Saturday, 6 July 2013

Educating Rita (1983) - ★★★★

Director: Lewis Gilbert
Writers: Willy Russell (Screenplay)
Stars: Julie Walters, Michael Caine, Maureen Lipman, Malcolm Douglas

Educating Rita is funny, charming, and masterfully performed by Walters and Caine. A film it is constantly compared to is Pygmalion (1938), one of my all time favorite movies. While it lacked the wit and character development of Pygmalion, I found it to be different in a refreshing way. We're used to imperfect characters and the 'opposites-attract' formula, yet the relationship in Educating Rita was warmer, with a bigger connection between the two leading roles. There was never a dull moment in this movie for me.

Dr. Frank Bryan (Michael Caine) is an alcoholic English professor that is disillusioned with poetry, love, and life. Like a beam of lightning arrives Rita (Julie Walters), a young and uneducated lower-class hairdresser. She wants to become good at English, because she's too smart for the lower-class fools that she is surrounded with day in day out. It's hard for her to be stuck in the middle, too smart for the uneducated, too dumb for the sophisticated. At first Frank refuses, but Rita's persistence and hard-work ethic gets him to accept her as a student. Although they're from completely different classes, they find that the only people they can truly identify with and talk to are each other.

I found their friendship to be much more meaningful, even beautiful, than that of Pygmalion and My Fair Lady. That is what separates this film from those legendary movies. Caine and Walters just have the most marvelous chemistry on screen, being both funny and tender together. Although this film is of a lower quality than others like it, it's still a good movie!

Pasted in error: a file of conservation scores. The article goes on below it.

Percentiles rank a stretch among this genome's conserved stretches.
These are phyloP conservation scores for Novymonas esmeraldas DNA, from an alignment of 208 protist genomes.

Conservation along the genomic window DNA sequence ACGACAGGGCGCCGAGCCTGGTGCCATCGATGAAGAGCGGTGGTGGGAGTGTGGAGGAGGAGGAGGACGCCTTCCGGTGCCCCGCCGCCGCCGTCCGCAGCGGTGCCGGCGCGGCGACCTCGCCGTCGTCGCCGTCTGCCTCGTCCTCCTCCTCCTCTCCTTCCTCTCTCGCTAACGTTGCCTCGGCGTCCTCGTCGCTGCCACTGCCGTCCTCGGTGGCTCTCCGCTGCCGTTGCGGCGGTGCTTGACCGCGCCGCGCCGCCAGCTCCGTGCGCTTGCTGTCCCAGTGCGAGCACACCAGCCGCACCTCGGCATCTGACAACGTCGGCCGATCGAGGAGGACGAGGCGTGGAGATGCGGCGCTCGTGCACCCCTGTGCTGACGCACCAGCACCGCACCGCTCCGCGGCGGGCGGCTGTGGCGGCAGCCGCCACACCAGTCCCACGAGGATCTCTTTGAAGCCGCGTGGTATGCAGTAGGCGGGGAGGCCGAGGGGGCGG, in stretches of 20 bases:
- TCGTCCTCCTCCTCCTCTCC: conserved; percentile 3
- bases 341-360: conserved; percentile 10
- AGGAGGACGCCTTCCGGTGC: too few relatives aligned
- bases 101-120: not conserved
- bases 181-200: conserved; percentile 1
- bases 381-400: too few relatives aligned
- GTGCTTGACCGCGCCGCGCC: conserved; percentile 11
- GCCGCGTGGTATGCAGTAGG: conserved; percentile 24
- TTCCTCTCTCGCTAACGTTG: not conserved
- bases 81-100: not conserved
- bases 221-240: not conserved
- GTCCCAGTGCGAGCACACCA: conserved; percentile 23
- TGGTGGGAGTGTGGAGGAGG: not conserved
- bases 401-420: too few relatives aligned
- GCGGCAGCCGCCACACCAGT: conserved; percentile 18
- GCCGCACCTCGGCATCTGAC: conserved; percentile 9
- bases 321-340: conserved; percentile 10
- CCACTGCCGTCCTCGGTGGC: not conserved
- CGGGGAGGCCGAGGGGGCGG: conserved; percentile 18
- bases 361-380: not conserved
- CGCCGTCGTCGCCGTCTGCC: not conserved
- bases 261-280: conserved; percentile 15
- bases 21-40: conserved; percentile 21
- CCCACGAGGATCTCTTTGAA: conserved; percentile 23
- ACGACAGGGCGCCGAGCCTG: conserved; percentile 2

In many ways, Educating Rita has more substance to it than that of Pygmalion and My Fair Lady. That is because it is Rita, the woman, who sets out and strives to change herself. She MAKES the professor teach her. Frank's not trying to make her prettier, or refine her social skills... all he's trying to do is expand her mind.

Julie Walters could of won an Academy Award for her role as Rita. She was absolutely stunning. In one scene, you see Rita sitting in a pub surrounded by drunken fools. They're all singing a silly song, except for herself and her mother. She turns to her mum and asks "Why aren't you singing?" To which the mother replies, "There must be better songs to sing than this." The ferocity in Walters eyes during this scene happened to be the most powerful in the movie. She then told Frank that-that is the reason she wants to get an education... "Because there must be better songs to sing than this!" There are many other scenes where Walters has perfect comic timing too. It really was a masterful performance.

At first I found the 80s electronica movie-score to be a little off-putting, but then I came to love it. It completely fit the movie, uplifting the scenes where Rita was upset or angry. I also think the cinematography and screenplay was fantastic. I don't understand why some people despise this movie so.

Overall, I was thoroughly entertained throughout Educating Rita. I admit that it could be better, but one thing they did perfectly was cast the right actors. I couldn't fathom the idea of this film without Caine or Walters. They took a story that has been done over and over, then turned it into a completely memorable movie on its own. I loved the humor, I loved the chemistry, I loved the story, and I loved this movie.

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